Specialty and gourmet manufacturers want to attract naturals consumers, but they're a little fuzzy on which claims they can and can't make.
It's no secret that specialty and gourmet brands have their eyes on naturals consumers. While walking the show floor at the Winter Fancy Food show in San Francisco last week, it was rare to find a company without a health angle. "Free-from" labeling and better-for-you ingredients like quinoa and sweet potatoes took center stage—as did, unfortunately, a lot of misinformation.
I learned the difference between high fructose corn syrup and corn syrup. Apparently, one is much healthier than the other? Can you guess which? I still can't. The term "100 percent natural" appeared on everywhere including foods containing genetically modified ingredients. "Organic" popped up on products without third party certifications—still not sure they can get away with that. And of course, EVERYTHING was gluten free, including products like whipped cream, cheese and beverages that don't typically contain the protein.
I can forgive such transgressions on smaller brands which are still figuring out the natural/organic space, its rules, and where they fit in. But the big guys should know better.
Dancing Deer Baking Company which makes my favorite soft gourmet cookies and brownies introduced a line of 100 percent whole grain treats. “There is scientific evidence that every whole grain in your diet helps, so we were inspired to feature whole grains in our gourmet cookie and brownie offerings ,” said Jennifer Shelley, master baker at Dancing Deer Baking Co in a release. And what do these whole grains offer nutritionally ? If you assumed fiber, as I did, you'd be wrong. While I haven't seen an ingredient deck, I was told the fiber difference between the whole grain and regular desserts is negligible. So why introduce and promote a whole-grain line? Sounds like health washing to me.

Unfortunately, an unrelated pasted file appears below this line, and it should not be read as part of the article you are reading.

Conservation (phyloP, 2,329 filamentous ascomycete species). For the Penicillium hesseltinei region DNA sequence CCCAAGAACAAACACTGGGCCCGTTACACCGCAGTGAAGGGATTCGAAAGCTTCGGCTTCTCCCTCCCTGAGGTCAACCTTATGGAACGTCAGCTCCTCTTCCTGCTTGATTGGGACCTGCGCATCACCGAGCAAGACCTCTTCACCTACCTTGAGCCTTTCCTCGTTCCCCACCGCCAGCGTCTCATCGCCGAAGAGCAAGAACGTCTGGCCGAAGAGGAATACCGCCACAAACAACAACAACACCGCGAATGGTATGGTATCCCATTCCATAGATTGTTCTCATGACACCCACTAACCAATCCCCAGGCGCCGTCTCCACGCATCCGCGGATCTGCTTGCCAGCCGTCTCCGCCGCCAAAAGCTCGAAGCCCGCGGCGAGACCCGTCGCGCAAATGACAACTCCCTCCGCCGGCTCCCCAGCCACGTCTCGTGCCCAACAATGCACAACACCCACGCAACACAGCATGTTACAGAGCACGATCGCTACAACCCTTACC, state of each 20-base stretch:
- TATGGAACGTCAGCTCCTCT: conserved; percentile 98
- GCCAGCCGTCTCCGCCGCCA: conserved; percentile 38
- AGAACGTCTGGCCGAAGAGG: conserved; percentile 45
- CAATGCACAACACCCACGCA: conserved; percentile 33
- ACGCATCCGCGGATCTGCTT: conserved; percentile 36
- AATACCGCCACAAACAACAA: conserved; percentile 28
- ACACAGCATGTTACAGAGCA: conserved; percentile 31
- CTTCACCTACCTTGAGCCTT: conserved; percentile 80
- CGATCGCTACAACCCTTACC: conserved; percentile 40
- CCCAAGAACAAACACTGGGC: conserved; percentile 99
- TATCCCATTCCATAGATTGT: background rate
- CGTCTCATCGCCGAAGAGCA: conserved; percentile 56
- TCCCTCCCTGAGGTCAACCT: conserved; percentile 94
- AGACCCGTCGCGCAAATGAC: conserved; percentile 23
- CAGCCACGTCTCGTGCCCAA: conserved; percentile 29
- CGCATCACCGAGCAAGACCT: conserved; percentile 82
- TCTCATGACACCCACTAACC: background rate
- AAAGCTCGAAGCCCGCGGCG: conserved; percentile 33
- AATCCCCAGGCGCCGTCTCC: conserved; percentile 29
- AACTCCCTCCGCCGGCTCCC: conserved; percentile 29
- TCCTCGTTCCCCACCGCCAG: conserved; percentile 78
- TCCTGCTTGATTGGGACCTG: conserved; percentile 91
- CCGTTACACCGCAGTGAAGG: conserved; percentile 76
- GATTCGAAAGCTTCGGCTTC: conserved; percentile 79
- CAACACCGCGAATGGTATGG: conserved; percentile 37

Similarly, spice and herb giant McCormicK & Co. launched a new ad campaign that aggressively promotes the antioxidant benefits of its products. One commercial encourages people to "add antioxidants to your morning scramble" by sprinkling pepper on scrambled eggs, Advertising Age reports. Interestingly, like many other flavor-focused brands, the new emphasis is a complete divergence from previous ads which vowed to "save the world from boring food." While I agree that certain spices are shown to exhibit antioxidant properties, I disagree that a sprinkle here and there makes for an efficacious dose. I'm calling foul, and am interested to see if the Food and Drug Administration does so as well.
Unlike natural/organic shoppers, specialty/gourmet consumers may not be clear on what to ask when evaluating the health benefits of various products. They're much more likely to rely on the established brands they trust for this information. If it says whole grain, it must be healthy. If they say antioxidants, it must deliver.
While I'm excited to see a blurring of the lines between the specialty and gourmet categories, it's paramount that the quality standards that have sustained these categories stay intact. For naturals shoppers that means better-for-you products that also actually taste good. And for specialty shoppers, it's flavorful products that deliver nutrient-dense ingredients and are marked by third-party verified labels such as USDA Certified Organic and Certified Fair Trade.